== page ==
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The pendulum has swung to the other side.

After three years of the international money markets being driven by naked greed, the impetus is turning into fear. Investors and economists alike shudder at the sight of uncertainty, paralysis, a breakdown of investments.

Yet fear, just like greed, is an integral part of the financial markets. And it had largely disappeared in the last few years: from the stock markets of the developed and emerging nations, from the blue-chip bond markets, from the junk-bond arenas, from the real estate market. It's hard to find a category where fear hadn't gradually dissipated.

In the world of business, fear is measured through risk premiums, which are the extra returns that investors demand on assets they buy. The riskier an asset, the higher the premium should be. Yet premiums had been pulling back in the last five years.

During the last two months, they made a comeback.

Here are some figures. The average premium that investors demanded from risky corporate bonds during the last 20 years had been 5 points above the yield on government bonds, a benchmark that represents the safest asset in the market. In June 2007, that risk premium had fallen to a nadir of 2.5 percent, half the multiannual average. In the last two months that premium has bounced back to 4.2 percent.

The average premium that investors demanded from emerging market bonds during the last 20 years had also been 5 percent above the yield on government bonds. By June, that had slumped to 1.5 percent and in the last two months it reversed to 2 percent; a lot, but still far from historic levels.

The sharpest leap in risk premium was in the American subprime mortgages market (meaning, to high-risk borrowers), where the number soared from 4 percent to 11 percent in two months, which is what triggered the global credit squeeze in recent weeks.

The pain is shared by all sorts of investors: mortgage banks, retail banks, investment banks, investment funds, hedge funds pension funds - all feel the credit crunch and a rising sense of fear.

But fear is good. Fear is necessary. Fear is what induces investors to demand compensation for risking their money.

Fear is crucial so that hundreds of millions of savers around the world will get the returns they deserve for their service to borrowers, be they companies or mortgage borrowers or leveraged funds.

The papers tout learned analyses about the credit crimp.

The analysts and economists point at the heightened prices of real estate, American consumers taking out secondary mortgages to finance a higher standard of living than they could afford, and the development of weird financial instruments.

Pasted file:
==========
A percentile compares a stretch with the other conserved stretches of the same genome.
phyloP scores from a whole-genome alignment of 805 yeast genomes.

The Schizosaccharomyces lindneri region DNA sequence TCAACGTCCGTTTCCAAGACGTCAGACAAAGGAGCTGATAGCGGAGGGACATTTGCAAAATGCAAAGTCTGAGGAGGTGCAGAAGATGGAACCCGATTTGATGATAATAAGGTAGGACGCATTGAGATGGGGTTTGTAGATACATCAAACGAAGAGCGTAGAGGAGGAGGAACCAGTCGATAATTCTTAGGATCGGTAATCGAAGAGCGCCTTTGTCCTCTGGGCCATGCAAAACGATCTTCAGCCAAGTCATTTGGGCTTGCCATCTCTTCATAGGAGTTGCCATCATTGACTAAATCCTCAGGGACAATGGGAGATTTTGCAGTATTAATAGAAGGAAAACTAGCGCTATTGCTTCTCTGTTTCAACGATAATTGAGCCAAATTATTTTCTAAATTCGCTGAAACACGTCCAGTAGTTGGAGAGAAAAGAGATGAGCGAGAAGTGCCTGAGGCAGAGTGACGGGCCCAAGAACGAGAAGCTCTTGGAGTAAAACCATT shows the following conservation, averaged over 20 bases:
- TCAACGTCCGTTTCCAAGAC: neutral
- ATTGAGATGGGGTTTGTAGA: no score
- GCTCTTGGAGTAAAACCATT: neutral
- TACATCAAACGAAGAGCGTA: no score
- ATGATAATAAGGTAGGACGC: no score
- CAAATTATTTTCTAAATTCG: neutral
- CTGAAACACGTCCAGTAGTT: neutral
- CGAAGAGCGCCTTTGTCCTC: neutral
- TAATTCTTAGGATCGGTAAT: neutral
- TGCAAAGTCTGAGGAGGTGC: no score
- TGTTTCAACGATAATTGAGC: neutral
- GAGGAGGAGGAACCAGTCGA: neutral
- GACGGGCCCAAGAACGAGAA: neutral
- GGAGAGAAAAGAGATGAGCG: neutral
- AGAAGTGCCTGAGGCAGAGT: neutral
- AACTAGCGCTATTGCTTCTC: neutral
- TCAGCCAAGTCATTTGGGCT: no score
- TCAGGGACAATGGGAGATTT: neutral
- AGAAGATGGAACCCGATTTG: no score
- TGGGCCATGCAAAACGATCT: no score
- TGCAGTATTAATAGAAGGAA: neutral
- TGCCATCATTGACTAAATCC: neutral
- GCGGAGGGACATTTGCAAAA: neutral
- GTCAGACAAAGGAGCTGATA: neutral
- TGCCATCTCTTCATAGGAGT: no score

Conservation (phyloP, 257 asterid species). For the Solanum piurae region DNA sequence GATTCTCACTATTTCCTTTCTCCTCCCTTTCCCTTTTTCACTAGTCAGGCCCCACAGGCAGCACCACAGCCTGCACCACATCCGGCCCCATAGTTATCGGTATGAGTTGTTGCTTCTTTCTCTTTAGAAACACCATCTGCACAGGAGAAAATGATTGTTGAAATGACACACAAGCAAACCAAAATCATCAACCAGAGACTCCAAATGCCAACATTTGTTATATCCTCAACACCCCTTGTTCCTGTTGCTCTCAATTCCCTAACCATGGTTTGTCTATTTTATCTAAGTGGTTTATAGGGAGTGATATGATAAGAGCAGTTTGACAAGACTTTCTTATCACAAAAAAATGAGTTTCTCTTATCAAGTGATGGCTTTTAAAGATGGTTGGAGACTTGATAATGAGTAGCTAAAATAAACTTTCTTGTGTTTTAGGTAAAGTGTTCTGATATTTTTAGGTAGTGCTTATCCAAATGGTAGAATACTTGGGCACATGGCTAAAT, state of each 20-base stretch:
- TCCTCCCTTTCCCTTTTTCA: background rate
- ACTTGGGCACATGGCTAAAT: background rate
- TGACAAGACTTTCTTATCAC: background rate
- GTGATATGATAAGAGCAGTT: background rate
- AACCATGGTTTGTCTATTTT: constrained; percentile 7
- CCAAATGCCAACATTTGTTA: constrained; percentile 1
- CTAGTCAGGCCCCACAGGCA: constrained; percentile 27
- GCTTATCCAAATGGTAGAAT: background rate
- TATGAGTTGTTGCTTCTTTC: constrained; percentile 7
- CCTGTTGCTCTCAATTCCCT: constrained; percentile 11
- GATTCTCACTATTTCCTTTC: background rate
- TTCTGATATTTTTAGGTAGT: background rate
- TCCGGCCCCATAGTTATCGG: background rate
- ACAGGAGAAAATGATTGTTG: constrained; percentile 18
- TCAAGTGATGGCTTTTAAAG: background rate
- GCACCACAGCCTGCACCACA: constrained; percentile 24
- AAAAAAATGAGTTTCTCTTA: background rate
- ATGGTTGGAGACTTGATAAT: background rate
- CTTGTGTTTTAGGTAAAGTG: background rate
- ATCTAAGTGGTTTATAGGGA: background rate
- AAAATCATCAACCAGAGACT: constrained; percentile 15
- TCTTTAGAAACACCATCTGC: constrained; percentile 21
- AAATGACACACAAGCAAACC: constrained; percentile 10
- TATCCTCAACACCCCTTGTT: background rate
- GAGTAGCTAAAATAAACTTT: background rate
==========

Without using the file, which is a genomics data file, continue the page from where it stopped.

But there's a far more prosaic reason for what we've been going through: the vast fortunes raked in during the last three years by the people who created the gigantic credit industry, or at least mediated.

1. Investment banks - which helped themselves to fees anywhere from 1.5 percent to 5 percent of each "loan" they organized for hedge funds, which used the money to buy mortgage portfolios. Private equity funds borrowed massively to buy other companies, and corporations borrowed trillions to finance dividends or buy back their own stock.

In 2005 and 2006, these managers' bonuses reached all-time highs, financing more Porsches, yachts and penthouses.

During the first half of 2007 they sewed their pockets deeper than ever, but after August they're working on adjusting to the idea of no bonuses this year.

2. Hedge fund managers - who take 1 percent to 2 percent of the assets under management as fees, and 20 percent of the fund's profit.

They borrowed to buy mortgage portfolios for hundreds of millions of dollars. Most of these loan portfolios aren't listed for trading on a stock exchange, allowing the hedge fund managers to book their values not based on "market valuation" but based on a statistical model, based on stats of the past.

The discrepancy between the market value of these mortgage loans and the "model" value is sometimes the difference between vast profit and miserable profit, or actual bankruptcy. But until the hedge funds had to sell their loan portfolios, they could merrily put them into their books according to the "model"-derived value: take 20 percent of the theoretical profit, and mosey off to buy a Picasso.

3. Private equity fund managers - who spent hundreds of billions of dollars on buying public companies, using gigantic loans. They were prepared to pay double-digit premiums over the market valuation of these companies because they had borrowed the cash at rock-bottom interest rates.

The low interest rates enabled them to resell the companies at a profit, to other investment funds or to the public through stock offerings. But mainly, like their hedge fund colleagues, these managers skimmed off 20 percent of the profit. Now that the music's stopped and risk premiums are rising, the chance of selling these companies at a profit is diminishing. But they're not about to return past bonuses to investors.

How much of an effect could that have? Look at the numbers: The average wage of top private equity fund managers was $217,000 an hour in 2006. Yes, you read right - per hour. Their average wage for the year was $657.5 million.

Fear-stricken central bankers hastened to inject cash into the terrified banking system, lending the banks cheap money so they could shore up the financial system.

But risk should be allowed to come true. Bankruptcies must unfold. A bad business, however big, must be penalized.

Without penalty, there is no fear. Without fear there is no risk premium. Without a risk premium, there are no profits, and without profits, the capital market will grind to a halt.